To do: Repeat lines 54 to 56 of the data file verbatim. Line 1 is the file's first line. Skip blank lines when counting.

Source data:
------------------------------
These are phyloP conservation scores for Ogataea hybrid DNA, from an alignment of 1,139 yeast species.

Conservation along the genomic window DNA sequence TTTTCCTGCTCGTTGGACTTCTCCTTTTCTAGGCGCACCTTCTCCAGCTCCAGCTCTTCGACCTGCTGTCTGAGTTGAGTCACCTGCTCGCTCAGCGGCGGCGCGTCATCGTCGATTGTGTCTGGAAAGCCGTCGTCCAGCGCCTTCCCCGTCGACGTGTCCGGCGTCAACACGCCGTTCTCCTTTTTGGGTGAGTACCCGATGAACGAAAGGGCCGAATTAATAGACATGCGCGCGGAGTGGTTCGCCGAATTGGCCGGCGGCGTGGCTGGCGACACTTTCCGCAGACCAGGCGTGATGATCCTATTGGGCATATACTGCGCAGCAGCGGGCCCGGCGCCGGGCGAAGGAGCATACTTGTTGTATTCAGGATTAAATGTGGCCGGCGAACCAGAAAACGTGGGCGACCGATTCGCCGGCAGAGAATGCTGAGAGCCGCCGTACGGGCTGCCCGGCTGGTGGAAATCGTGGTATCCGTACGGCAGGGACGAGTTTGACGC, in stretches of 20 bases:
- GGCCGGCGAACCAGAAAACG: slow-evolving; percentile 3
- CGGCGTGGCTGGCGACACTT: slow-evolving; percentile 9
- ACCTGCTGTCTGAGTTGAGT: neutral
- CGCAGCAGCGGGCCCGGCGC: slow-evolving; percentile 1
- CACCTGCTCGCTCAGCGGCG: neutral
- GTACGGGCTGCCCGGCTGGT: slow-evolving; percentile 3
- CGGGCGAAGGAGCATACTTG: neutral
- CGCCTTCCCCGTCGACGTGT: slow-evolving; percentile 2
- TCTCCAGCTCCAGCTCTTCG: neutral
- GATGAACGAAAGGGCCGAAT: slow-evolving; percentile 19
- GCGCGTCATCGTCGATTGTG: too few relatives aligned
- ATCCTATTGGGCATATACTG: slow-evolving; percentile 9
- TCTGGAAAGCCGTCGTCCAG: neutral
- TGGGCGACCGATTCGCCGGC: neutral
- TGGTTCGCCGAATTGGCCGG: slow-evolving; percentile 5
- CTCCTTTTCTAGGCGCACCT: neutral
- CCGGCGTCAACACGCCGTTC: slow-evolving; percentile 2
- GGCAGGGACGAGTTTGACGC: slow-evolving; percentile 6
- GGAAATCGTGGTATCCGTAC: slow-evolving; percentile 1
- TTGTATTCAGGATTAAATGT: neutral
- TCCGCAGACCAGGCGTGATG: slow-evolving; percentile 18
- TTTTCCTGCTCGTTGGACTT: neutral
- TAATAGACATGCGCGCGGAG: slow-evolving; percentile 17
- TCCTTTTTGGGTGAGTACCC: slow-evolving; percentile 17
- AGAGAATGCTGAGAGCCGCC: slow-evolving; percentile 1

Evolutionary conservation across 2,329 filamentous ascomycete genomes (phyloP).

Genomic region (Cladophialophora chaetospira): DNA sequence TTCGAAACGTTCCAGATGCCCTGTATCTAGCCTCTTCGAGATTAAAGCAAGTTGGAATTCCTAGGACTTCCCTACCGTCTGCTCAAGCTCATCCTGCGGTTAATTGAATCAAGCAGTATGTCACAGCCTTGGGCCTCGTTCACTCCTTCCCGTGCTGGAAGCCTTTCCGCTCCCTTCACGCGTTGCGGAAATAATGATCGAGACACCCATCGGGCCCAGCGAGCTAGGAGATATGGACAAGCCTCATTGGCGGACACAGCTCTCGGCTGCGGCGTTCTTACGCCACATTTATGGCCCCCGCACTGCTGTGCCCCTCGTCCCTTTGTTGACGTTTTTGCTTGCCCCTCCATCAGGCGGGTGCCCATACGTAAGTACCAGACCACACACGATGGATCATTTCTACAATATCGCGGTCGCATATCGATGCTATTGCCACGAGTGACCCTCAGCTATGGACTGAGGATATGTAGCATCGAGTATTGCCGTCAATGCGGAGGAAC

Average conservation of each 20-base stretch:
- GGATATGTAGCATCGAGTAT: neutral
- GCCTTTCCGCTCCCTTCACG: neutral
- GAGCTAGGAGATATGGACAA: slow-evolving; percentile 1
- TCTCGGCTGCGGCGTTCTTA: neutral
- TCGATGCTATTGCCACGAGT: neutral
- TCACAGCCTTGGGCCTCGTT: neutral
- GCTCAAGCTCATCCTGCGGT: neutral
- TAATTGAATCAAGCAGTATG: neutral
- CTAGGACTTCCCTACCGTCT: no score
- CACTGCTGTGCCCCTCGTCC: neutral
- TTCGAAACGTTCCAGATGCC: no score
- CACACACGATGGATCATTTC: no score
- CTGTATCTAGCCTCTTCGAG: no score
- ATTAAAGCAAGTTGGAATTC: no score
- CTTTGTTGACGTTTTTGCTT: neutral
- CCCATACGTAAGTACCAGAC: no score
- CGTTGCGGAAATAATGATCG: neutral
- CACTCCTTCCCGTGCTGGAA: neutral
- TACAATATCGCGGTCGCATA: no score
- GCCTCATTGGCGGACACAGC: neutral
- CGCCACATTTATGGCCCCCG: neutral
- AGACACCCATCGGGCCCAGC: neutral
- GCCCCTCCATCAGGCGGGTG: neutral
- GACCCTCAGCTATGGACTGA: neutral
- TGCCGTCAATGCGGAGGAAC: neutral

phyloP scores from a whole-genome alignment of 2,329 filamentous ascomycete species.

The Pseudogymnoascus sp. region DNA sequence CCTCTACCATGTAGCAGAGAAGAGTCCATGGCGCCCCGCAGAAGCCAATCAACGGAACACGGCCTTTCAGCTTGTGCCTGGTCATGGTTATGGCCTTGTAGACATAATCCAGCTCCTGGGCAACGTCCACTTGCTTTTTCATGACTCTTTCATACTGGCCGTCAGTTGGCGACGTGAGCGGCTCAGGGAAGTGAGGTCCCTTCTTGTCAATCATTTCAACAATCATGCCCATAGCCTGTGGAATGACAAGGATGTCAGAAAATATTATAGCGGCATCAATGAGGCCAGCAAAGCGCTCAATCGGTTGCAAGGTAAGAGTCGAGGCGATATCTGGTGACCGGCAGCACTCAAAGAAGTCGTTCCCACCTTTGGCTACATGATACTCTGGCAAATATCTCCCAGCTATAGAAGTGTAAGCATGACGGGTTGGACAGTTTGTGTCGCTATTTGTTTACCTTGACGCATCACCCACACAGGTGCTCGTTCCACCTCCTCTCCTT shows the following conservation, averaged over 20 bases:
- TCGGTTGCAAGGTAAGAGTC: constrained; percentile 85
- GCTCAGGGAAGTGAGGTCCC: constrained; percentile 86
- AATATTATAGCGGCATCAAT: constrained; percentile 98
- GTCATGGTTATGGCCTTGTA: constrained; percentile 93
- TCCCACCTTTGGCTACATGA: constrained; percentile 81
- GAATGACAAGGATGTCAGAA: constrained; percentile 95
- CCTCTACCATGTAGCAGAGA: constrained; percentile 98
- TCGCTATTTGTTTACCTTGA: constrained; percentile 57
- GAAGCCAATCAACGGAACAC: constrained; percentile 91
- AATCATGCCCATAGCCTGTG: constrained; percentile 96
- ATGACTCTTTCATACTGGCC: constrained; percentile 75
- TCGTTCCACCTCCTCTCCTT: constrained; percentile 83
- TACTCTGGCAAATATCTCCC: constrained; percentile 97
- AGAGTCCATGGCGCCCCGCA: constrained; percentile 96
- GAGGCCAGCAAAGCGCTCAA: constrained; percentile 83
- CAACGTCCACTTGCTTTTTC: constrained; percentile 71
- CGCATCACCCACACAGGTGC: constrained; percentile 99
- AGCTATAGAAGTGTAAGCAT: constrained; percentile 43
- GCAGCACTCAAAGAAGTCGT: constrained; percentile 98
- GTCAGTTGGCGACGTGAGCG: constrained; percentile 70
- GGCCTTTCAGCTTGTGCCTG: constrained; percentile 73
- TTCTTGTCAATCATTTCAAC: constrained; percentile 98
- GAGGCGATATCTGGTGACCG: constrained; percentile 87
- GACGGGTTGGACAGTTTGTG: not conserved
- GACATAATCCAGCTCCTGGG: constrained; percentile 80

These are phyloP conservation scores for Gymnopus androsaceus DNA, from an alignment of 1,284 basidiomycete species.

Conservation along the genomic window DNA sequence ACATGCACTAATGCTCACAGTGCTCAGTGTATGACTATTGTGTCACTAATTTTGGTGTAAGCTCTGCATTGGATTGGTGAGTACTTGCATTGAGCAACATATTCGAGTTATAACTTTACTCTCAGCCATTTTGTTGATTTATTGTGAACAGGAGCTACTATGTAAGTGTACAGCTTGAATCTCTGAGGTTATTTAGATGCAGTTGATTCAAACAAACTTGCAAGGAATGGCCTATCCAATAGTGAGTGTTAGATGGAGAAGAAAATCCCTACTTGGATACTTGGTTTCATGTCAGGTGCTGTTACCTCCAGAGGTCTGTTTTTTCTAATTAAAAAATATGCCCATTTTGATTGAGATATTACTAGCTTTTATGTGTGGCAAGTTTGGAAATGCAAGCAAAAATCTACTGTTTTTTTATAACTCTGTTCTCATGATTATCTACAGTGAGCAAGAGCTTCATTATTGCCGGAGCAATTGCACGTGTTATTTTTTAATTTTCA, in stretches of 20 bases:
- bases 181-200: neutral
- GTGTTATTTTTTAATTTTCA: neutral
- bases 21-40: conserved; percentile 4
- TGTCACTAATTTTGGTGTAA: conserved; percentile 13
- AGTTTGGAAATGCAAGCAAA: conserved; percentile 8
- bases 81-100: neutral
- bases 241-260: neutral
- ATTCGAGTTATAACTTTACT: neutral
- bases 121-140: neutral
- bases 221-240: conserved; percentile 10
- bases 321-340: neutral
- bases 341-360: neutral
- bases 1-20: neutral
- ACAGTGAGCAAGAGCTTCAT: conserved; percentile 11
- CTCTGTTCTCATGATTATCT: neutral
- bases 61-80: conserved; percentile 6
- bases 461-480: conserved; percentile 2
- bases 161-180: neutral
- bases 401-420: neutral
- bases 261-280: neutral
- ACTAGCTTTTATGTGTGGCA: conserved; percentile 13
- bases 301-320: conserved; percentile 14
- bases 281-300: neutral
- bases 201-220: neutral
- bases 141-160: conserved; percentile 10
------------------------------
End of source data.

- GACCCTCAGCTATGGACTGA: neutral
- TGCCGTCAATGCGGAGGAAC: neutral

phyloP scores from a whole-genome alignment of 2,329 filamentous ascomycete species.